So, last week another one of my friends got top surgery and, as usual, it turned me into my least magnanimous self.
I have to bite my tongue whenever these young queers who’ve lived in their bodies — suffered in their bodies — for less time than I have, get top surgery relatively easily. When they get to have their discomfort with their chests recognized and catered to so automatically. When they get to wear t-shirts without binders and be shirtless in public, and never have to suffer again the butch indignity of wearing a bra.
Last week I was Jordan’s primary support person through their surgery. I watched beaming nurses congratulate Jordan when they came to dispense meds or whatever, as they got to witness Jordan’s elation at being boob-free, and trip over themselves trying to gender them correctly. I teared up myself with joy for Jordan, one of my favorite people, who I am thrilled gets to wear those dapper button-downs without a binder, while at the same time that slithery unspeakable feeling churned in the background. I deserve this more than you do.
I’ve been uncomfortable with my chest for a good 20 years and out as queer for the same span. I know queers older than me may roll their eyes at my youth (I’m a 32-year-old butch). But I’m also of an age that when I came out, Melissa Etheridge was my only gay role model. I was the only out queer in my graduating high school class. There was no The Transgender Child to explain to my mother why, as a kindergartner, I became hysterical when forced to put on dresses in JC Penney’s and would beg to shop in the boys’ department.
When I was in my early twenties and at the height of my discomfort with my chest, top surgery still appeared to be something that required one to be on testosterone and committed to “fully transitioning.” The idea of butch, genderqueer, or non-binary folks getting top surgery was pretty unheard of. Had it felt like an option when I was 21, I would have jumped right on it.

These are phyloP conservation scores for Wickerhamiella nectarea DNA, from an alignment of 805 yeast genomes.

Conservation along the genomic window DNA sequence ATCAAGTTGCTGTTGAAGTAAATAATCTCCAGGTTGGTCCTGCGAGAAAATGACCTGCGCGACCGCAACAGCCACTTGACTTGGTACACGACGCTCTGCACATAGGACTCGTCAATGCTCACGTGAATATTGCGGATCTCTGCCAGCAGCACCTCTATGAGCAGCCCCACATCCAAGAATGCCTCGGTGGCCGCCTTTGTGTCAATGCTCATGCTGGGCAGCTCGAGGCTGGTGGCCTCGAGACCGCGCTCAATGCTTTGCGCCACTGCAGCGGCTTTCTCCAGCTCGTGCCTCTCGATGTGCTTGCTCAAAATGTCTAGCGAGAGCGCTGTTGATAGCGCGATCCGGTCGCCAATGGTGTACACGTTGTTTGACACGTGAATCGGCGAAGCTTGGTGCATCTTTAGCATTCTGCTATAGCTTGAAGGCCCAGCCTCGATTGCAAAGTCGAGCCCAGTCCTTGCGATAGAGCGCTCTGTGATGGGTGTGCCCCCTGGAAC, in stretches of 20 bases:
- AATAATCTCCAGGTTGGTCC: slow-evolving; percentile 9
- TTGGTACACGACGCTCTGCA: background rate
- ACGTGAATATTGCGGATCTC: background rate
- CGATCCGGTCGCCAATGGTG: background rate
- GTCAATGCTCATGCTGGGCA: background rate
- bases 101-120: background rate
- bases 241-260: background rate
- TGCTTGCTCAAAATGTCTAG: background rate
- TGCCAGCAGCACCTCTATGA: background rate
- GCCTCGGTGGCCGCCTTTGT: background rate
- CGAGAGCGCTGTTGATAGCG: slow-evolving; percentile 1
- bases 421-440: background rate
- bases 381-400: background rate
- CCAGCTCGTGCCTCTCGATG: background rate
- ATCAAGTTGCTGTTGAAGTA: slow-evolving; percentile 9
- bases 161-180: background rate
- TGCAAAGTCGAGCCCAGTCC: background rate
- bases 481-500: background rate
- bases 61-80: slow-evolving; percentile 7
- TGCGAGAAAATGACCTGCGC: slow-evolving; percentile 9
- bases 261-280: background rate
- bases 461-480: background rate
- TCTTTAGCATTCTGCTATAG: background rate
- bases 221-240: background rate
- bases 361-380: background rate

But instead, around that time, something wonderful happened. I started having sex with a lot of trans people. Some of them were trans guys who had top surgery, some of them were trans guys who hadn’t; a lot of them were genderqueer and non-binary. I slutted it up with a whole bunch of people with bodies like mine, who understood my relationship to my chest, and reflexively eroticized my body as masculine. They would never dream of referring to my “breasts” — it was my chest, obviously. They also saw I had a cock, obviously. They instructed me to fuck their front holes and back holes, obviously. They queered my body as they had already queered their own. By the time I arrived in Portland, Oregon, as a more fully grown butch at age 27, my body was indestructibly queer. Flat chest or no, my body was masculine. I honored it with a heart tattoo on my chest surrounding the word butch and barbells through my nipples.
I slutted it up with a whole bunch of people with bodies like mine, who understood my relationship to my chest, and reflexively eroticized my body as masculine. They would never dream of referring to my “breasts” — it was my chest, obviously. They also saw I had a cock, obviously.
In Portland, however, compared to the small college town where I spent most of my twenties, non-binary folks with completed top surgeries abound. It is not at all unusual to meet folks who fiercely do not identify as men who have perfectly contoured flat chests. GoFundMe campaigns for friends of friends’ top surgeries regularly appear in my Facebook feed. Getting top surgery with my butch identity is no longer some unattainable fantasy. Now the question firmly rests with me: do I want to go ahead with it or not?